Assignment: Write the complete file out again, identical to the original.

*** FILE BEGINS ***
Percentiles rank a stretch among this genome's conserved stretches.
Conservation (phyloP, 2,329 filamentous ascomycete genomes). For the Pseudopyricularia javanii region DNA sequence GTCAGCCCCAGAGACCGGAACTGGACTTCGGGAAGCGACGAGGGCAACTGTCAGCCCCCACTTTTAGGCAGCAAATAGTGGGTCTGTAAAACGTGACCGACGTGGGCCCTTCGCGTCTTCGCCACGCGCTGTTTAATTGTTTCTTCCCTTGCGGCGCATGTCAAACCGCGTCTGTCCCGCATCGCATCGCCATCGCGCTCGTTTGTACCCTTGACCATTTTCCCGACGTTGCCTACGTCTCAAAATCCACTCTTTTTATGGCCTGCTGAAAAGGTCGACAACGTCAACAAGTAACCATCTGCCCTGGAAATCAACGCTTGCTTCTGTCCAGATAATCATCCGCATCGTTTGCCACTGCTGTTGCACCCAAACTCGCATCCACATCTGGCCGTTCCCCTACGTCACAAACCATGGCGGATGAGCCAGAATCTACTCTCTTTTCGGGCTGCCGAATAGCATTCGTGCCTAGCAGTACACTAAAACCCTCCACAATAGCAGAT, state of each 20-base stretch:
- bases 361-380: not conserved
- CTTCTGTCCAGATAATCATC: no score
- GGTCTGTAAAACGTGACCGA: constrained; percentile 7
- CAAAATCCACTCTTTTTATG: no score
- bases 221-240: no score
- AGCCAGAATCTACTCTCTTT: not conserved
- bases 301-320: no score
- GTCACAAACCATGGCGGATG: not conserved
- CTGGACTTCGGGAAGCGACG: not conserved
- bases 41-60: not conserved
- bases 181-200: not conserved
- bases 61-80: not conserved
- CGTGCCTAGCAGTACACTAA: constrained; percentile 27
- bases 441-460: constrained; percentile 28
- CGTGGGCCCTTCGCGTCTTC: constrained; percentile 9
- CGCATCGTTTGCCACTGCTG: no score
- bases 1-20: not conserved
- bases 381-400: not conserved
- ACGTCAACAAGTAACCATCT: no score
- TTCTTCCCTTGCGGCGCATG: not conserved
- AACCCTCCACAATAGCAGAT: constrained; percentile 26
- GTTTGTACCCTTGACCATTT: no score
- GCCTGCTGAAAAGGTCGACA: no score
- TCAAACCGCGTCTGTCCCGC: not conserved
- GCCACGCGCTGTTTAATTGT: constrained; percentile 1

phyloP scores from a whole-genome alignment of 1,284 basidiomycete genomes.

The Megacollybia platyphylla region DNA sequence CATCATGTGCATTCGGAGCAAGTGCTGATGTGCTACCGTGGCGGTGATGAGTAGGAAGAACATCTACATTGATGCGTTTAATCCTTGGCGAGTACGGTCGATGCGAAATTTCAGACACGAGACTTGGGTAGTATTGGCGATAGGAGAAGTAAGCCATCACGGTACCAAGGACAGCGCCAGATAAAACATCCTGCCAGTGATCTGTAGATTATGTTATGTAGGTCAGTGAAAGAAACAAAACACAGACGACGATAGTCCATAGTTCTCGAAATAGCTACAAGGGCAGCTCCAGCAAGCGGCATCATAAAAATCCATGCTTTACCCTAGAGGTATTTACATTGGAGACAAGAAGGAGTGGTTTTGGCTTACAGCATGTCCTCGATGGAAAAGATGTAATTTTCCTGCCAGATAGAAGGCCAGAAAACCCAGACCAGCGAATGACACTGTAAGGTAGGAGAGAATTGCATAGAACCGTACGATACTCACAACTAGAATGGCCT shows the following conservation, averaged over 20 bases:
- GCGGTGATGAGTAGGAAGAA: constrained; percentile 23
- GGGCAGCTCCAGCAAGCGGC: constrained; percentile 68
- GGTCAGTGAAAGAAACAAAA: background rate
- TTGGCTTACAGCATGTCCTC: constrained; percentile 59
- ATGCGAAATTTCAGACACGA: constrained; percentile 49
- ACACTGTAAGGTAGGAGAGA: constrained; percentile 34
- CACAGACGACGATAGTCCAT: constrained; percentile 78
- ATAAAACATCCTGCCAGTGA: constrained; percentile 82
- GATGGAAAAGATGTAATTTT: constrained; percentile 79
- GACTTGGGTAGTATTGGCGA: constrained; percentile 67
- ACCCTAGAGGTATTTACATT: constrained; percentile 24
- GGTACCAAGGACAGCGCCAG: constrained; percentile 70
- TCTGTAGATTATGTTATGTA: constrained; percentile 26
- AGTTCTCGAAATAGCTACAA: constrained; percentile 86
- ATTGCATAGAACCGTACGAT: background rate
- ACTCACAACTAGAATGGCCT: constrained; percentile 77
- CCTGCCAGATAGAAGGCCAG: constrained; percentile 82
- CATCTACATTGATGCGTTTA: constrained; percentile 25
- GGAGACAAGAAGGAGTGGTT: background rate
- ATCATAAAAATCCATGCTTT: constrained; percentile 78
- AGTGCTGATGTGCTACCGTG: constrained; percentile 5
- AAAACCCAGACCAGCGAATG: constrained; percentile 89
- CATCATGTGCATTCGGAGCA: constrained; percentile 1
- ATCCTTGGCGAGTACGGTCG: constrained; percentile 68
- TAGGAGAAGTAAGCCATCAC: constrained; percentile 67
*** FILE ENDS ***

Percentiles rank a stretch among this genome's conserved stretches.
Conservation (phyloP, 2,329 filamentous ascomycete genomes). For the Pseudopyricularia javanii region DNA sequence GTCAGCCCCAGAGACCGGAACTGGACTTCGGGAAGCGACGAGGGCAACTGTCAGCCCCCACTTTTAGGCAGCAAATAGTGGGTCTGTAAAACGTGACCGACGTGGGCCCTTCGCGTCTTCGCCACGCGCTGTTTAATTGTTTCTTCCCTTGCGGCGCATGTCAAACCGCGTCTGTCCCGCATCGCATCGCCATCGCGCTCGTTTGTACCCTTGACCATTTTCCCGACGTTGCCTACGTCTCAAAATCCACTCTTTTTATGGCCTGCTGAAAAGGTCGACAACGTCAACAAGTAACCATCTGCCCTGGAAATCAACGCTTGCTTCTGTCCAGATAATCATCCGCATCGTTTGCCACTGCTGTTGCACCCAAACTCGCATCCACATCTGGCCGTTCCCCTACGTCACAAACCATGGCGGATGAGCCAGAATCTACTCTCTTTTCGGGCTGCCGAATAGCATTCGTGCCTAGCAGTACACTAAAACCCTCCACAATAGCAGAT, state of each 20-base stretch:
- bases 361-380: not conserved
- CTTCTGTCCAGATAATCATC: no score
- GGTCTGTAAAACGTGACCGA: constrained; percentile 7
- CAAAATCCACTCTTTTTATG: no score
- bases 221-240: no score
- AGCCAGAATCTACTCTCTTT: not conserved
- bases 301-320: no score
- GTCACAAACCATGGCGGATG: not conserved
- CTGGACTTCGGGAAGCGACG: not conserved
- bases 41-60: not conserved
- bases 181-200: not conserved
- bases 61-80: not conserved
- CGTGCCTAGCAGTACACTAA: constrained; percentile 27
- bases 441-460: constrained; percentile 28
- CGTGGGCCCTTCGCGTCTTC: constrained; percentile 9
- CGCATCGTTTGCCACTGCTG: no score
- bases 1-20: not conserved
- bases 381-400: not conserved
- ACGTCAACAAGTAACCATCT: no score
- TTCTTCCCTTGCGGCGCATG: not conserved
- AACCCTCCACAATAGCAGAT: constrained; percentile 26
- GTTTGTACCCTTGACCATTT: no score
- GCCTGCTGAAAAGGTCGACA: no score
- TCAAACCGCGTCTGTCCCGC: not conserved
- GCCACGCGCTGTTTAATTGT: constrained; percentile 1

phyloP scores from a whole-genome alignment of 1,284 basidiomycete genomes.

The Megacollybia platyphylla region DNA sequence CATCATGTGCATTCGGAGCAAGTGCTGATGTGCTACCGTGGCGGTGATGAGTAGGAAGAACATCTACATTGATGCGTTTAATCCTTGGCGAGTACGGTCGATGCGAAATTTCAGACACGAGACTTGGGTAGTATTGGCGATAGGAGAAGTAAGCCATCACGGTACCAAGGACAGCGCCAGATAAAACATCCTGCCAGTGATCTGTAGATTATGTTATGTAGGTCAGTGAAAGAAACAAAACACAGACGACGATAGTCCATAGTTCTCGAAATAGCTACAAGGGCAGCTCCAGCAAGCGGCATCATAAAAATCCATGCTTTACCCTAGAGGTATTTACATTGGAGACAAGAAGGAGTGGTTTTGGCTTACAGCATGTCCTCGATGGAAAAGATGTAATTTTCCTGCCAGATAGAAGGCCAGAAAACCCAGACCAGCGAATGACACTGTAAGGTAGGAGAGAATTGCATAGAACCGTACGATACTCACAACTAGAATGGCCT shows the following conservation, averaged over 20 bases:
- GCGGTGATGAGTAGGAAGAA: constrained; percentile 23
- GGGCAGCTCCAGCAAGCGGC: constrained; percentile 68
- GGTCAGTGAAAGAAACAAAA: background rate
- TTGGCTTACAGCATGTCCTC: constrained; percentile 59
- ATGCGAAATTTCAGACACGA: constrained; percentile 49
- ACACTGTAAGGTAGGAGAGA: constrained; percentile 34
- CACAGACGACGATAGTCCAT: constrained; percentile 78
- ATAAAACATCCTGCCAGTGA: constrained; percentile 82
- GATGGAAAAGATGTAATTTT: constrained; percentile 79
- GACTTGGGTAGTATTGGCGA: constrained; percentile 67
- ACCCTAGAGGTATTTACATT: constrained; percentile 24
- GGTACCAAGGACAGCGCCAG: constrained; percentile 70
- TCTGTAGATTATGTTATGTA: constrained; percentile 26
- AGTTCTCGAAATAGCTACAA: constrained; percentile 86
- ATTGCATAGAACCGTACGAT: background rate
- ACTCACAACTAGAATGGCCT: constrained; percentile 77
- CCTGCCAGATAGAAGGCCAG: constrained; percentile 82
- CATCTACATTGATGCGTTTA: constrained; percentile 25
- GGAGACAAGAAGGAGTGGTT: background rate
- ATCATAAAAATCCATGCTTT: constrained; percentile 78
- AGTGCTGATGTGCTACCGTG: constrained; percentile 5
- AAAACCCAGACCAGCGAATG: constrained; percentile 89
- CATCATGTGCATTCGGAGCA: constrained; percentile 1
- ATCCTTGGCGAGTACGGTCG: constrained; percentile 68
- TAGGAGAAGTAAGCCATCAC: constrained; percentile 67